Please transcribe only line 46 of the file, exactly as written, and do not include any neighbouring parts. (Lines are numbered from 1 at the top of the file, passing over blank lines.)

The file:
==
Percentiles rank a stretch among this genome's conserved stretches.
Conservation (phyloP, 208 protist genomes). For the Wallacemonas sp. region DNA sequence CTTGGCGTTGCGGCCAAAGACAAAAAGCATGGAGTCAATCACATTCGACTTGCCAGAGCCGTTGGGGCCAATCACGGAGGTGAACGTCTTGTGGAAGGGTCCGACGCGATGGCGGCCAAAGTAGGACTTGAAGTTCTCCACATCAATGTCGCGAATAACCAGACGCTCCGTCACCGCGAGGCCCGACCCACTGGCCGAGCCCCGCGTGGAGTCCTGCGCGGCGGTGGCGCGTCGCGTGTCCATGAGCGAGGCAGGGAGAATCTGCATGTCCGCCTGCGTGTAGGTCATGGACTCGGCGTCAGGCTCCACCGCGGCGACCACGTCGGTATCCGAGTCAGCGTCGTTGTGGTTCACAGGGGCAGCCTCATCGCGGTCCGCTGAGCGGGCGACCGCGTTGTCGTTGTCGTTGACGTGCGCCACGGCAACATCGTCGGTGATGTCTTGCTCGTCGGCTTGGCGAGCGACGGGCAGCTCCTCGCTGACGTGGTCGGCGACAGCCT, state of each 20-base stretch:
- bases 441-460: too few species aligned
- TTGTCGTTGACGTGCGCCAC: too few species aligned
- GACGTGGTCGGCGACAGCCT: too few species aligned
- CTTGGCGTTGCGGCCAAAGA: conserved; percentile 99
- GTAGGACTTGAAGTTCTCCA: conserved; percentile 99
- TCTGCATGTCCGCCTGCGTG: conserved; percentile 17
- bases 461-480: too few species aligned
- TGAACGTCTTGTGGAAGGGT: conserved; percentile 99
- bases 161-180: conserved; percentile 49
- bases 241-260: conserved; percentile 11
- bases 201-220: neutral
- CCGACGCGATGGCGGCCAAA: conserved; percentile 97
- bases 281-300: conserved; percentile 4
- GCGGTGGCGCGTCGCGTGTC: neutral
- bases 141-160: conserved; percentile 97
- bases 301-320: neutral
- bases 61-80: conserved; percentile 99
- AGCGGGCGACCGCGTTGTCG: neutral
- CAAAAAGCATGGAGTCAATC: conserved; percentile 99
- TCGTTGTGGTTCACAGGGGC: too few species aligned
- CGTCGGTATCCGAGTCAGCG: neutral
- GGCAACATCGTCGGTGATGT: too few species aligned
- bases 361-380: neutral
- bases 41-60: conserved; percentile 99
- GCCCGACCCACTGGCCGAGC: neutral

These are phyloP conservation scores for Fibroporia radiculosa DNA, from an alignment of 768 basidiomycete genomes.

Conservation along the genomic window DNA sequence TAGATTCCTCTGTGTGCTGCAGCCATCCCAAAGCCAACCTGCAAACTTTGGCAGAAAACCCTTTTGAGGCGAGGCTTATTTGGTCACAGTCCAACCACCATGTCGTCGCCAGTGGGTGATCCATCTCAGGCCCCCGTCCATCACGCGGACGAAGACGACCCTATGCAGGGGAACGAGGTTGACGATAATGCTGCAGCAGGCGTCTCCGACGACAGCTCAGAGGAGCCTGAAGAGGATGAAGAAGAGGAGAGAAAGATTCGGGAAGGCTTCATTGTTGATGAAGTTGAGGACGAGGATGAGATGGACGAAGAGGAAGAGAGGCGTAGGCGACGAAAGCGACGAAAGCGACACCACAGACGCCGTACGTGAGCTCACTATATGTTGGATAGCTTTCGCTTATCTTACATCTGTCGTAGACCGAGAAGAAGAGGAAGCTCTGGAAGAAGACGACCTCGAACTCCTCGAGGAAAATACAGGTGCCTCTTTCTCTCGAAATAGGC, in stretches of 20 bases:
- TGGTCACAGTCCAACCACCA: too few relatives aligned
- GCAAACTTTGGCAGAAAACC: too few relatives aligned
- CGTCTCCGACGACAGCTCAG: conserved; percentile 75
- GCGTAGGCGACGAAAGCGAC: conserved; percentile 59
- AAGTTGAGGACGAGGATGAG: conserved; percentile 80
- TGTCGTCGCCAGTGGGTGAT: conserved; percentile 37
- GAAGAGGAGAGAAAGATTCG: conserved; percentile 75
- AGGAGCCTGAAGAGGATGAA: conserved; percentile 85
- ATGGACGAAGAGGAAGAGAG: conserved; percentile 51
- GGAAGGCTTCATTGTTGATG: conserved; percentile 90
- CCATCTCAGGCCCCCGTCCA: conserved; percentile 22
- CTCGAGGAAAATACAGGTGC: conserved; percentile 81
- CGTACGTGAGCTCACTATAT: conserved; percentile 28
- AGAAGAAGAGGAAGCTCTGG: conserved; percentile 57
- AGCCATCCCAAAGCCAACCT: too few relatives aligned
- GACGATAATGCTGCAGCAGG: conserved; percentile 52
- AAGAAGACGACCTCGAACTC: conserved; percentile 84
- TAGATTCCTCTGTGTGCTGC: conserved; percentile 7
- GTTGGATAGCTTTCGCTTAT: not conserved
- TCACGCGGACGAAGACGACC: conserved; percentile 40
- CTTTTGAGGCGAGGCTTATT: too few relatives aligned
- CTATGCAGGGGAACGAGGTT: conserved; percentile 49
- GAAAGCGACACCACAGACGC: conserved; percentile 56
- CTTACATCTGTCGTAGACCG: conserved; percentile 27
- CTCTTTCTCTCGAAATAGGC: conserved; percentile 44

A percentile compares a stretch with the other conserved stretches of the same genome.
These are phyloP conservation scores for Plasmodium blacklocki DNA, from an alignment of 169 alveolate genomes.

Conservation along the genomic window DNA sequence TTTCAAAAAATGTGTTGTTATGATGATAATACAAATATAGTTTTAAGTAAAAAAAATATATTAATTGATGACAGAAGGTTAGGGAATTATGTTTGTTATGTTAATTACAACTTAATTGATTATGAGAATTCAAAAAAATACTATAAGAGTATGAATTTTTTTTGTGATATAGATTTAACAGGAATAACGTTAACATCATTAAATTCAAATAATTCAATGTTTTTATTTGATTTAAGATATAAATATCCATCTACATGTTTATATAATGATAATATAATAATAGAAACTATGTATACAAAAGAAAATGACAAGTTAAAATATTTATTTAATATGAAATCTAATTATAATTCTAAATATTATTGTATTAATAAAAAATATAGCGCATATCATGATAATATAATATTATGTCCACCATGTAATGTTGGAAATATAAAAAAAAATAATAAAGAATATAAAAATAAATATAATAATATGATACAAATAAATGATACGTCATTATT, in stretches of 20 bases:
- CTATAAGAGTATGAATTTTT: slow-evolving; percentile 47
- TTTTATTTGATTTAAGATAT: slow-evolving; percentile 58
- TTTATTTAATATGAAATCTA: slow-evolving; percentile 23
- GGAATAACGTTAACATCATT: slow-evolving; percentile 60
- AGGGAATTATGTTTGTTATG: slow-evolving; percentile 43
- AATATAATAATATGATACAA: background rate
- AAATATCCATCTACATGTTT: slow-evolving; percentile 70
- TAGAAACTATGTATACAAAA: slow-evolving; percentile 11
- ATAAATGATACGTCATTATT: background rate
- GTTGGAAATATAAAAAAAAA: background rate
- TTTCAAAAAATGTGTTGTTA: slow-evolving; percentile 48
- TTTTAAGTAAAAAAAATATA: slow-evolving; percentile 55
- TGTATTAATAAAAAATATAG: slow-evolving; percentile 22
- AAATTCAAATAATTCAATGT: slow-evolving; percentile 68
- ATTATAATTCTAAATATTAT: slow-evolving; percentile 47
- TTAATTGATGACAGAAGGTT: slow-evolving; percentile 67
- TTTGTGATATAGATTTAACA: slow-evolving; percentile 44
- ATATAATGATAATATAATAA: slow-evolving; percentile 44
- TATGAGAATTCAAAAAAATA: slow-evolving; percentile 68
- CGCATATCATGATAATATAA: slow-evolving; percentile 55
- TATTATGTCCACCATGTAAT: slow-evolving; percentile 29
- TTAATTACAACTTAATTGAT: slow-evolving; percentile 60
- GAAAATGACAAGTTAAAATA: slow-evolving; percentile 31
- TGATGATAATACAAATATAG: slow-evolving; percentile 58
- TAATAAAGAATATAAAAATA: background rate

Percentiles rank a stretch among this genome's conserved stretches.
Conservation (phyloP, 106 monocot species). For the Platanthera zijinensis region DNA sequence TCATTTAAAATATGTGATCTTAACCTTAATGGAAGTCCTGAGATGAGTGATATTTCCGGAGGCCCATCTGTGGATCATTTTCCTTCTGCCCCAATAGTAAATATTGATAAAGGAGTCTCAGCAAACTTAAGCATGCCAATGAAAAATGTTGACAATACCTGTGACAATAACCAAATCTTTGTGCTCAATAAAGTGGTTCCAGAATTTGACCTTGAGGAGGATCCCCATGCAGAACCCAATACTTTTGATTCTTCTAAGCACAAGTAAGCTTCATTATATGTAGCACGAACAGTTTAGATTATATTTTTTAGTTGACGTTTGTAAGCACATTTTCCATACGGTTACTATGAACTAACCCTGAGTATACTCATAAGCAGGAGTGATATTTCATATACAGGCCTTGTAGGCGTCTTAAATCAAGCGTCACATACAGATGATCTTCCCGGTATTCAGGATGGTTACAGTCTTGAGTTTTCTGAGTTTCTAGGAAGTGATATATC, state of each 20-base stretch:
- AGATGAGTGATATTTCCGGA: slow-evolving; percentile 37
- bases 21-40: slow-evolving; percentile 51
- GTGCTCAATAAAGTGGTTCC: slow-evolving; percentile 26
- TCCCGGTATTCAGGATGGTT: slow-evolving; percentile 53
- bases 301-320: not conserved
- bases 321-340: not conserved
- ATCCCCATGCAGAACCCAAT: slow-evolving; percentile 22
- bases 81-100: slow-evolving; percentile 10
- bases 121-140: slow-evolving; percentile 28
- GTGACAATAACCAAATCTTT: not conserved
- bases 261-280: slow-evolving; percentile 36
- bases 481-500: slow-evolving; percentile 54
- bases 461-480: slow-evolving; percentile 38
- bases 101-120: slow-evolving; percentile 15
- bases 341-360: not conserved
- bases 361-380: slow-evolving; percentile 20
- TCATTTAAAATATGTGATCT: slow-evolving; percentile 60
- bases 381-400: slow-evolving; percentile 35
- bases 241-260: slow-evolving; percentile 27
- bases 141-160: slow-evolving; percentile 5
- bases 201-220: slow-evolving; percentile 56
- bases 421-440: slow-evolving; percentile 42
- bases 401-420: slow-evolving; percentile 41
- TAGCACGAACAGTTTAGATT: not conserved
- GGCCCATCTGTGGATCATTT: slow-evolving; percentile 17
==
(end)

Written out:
- AAGAAGACGACCTCGAACTC: conserved; percentile 84